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Inflation occurs when the average level of prices increases. In New Zealand, the inflation rate is determined by changes in the Consumer Price Index (CPI), which is published quarterly by Statistics New Zealand.

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Key concept indicators

  • Identifies and uses, in context, concepts related to inflation, such as:
    • inflation, disinflation, and deflation
    • individual price rises versus rises in the general price level, for example, the CPI
    • cost push and demand pull inflation
    • nominal indicators and real indicators.
  • Integrates the quantity theory of money into detailed explanations of causes of inflation.
  • Integrates changes in price level shown on the aggregate demand and aggregate supply model into detailed explanations of causes:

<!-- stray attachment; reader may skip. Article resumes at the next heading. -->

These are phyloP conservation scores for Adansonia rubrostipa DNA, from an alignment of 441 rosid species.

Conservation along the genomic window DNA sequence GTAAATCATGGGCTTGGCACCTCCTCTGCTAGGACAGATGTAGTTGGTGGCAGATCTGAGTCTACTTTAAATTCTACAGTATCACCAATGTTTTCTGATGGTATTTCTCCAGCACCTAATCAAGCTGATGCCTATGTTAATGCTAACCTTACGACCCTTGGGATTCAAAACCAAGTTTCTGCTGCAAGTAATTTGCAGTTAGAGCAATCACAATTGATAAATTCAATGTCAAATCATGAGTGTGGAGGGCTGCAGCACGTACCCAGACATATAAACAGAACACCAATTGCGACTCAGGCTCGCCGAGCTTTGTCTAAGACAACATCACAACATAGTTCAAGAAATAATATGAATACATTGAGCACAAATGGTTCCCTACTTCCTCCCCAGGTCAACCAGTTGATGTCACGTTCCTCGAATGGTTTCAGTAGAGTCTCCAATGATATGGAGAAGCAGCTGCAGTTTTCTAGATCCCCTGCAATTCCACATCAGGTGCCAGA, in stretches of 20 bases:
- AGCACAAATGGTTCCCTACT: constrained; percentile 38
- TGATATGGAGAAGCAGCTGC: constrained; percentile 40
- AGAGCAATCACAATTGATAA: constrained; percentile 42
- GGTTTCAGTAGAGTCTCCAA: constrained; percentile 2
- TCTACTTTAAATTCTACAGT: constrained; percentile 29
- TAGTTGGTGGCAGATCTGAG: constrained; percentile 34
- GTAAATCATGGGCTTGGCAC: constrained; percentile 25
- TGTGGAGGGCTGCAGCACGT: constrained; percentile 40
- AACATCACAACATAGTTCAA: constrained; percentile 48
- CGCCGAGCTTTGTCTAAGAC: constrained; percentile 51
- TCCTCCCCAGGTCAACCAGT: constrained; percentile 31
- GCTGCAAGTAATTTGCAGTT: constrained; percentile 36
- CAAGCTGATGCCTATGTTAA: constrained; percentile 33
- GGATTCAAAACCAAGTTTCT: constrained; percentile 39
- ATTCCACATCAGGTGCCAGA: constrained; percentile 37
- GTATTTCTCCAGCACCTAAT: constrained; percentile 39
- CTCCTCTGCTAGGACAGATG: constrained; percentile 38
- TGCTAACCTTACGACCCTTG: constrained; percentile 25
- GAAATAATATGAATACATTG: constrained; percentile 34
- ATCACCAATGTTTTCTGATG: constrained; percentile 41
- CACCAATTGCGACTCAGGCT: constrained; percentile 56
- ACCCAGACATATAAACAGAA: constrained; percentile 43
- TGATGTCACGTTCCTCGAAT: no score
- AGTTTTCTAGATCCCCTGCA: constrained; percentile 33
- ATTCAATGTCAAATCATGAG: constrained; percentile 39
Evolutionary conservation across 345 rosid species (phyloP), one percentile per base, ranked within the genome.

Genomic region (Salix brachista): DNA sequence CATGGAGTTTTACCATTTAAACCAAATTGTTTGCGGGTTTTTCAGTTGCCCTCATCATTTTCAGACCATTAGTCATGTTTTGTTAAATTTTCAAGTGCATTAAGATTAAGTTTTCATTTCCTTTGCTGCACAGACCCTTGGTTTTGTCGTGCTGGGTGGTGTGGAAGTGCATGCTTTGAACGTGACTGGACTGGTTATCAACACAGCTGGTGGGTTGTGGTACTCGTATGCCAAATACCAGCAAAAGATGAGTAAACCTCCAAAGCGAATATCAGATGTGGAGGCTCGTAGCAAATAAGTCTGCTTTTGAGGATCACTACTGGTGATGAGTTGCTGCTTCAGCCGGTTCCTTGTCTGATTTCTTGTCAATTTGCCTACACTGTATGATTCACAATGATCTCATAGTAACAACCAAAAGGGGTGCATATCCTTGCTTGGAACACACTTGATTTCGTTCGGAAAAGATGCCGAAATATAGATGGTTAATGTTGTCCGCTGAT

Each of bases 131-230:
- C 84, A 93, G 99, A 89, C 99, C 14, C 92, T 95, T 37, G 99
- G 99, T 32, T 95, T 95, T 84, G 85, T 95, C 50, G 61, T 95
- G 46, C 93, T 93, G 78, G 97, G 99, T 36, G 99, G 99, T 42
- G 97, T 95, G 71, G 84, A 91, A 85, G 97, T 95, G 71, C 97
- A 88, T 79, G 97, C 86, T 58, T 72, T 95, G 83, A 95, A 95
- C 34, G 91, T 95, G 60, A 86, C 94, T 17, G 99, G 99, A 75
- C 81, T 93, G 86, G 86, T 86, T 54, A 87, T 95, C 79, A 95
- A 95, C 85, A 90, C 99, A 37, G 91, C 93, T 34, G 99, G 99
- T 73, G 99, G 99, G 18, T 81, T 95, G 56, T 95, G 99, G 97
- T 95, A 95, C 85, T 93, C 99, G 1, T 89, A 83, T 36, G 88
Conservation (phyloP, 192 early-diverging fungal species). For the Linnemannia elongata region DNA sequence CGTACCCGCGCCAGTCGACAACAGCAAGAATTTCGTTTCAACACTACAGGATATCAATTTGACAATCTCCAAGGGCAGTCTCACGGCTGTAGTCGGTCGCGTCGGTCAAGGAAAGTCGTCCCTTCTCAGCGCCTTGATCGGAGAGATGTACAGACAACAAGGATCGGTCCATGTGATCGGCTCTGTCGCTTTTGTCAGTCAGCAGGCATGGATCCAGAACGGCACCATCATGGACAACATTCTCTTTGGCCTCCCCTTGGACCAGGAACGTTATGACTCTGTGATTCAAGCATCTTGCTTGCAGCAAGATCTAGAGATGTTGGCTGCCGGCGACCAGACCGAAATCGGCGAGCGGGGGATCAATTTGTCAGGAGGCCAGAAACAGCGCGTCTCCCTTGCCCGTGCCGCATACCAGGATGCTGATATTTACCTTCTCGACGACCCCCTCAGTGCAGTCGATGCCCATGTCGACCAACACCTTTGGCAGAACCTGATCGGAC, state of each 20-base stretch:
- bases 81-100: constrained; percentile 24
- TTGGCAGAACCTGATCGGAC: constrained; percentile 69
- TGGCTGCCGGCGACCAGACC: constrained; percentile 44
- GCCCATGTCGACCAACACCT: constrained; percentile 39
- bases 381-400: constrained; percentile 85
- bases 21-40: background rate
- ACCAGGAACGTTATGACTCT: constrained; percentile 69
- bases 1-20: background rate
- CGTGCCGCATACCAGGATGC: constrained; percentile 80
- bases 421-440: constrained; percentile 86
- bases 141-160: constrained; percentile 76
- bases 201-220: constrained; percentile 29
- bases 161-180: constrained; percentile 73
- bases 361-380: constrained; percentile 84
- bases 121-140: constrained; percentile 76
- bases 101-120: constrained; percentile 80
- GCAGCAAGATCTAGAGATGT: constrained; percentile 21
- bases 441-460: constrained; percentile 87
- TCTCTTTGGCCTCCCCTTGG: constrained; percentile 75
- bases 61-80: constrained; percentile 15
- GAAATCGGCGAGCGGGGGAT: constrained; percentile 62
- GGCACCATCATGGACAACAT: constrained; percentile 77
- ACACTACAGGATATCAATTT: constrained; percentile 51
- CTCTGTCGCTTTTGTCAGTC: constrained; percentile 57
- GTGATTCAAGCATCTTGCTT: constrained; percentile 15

• demand pull inflation, for example, rising aggregate spending (due to increases in consumer spending, investment spending, government spending or net export receipts) that increase aggregate demand
    • cost push inflation, for example, rising inputs costs that decrease aggregate supply.
  • Integrates the business cycle model into detailed explanation of the reasons for changes in inflation through a business cycle.
  • Compares and contrasts the impact of the different causes of changes in inflation, for example, the differing impacts of a depreciation of the New Zealand dollar and an increase in petrol prices on inflation.
  • Compares and contrasts the impacts of changes in inflation on various groups in New Zealand society, for example:
    • the government’s operating balance
    • those involved in international trade (exporters and importers)
    • the financial sector (savers and borrowers)
    • households, for example, income distribution
    • firms, for example, factor costs and business confidence.

Last updated May 9, 2013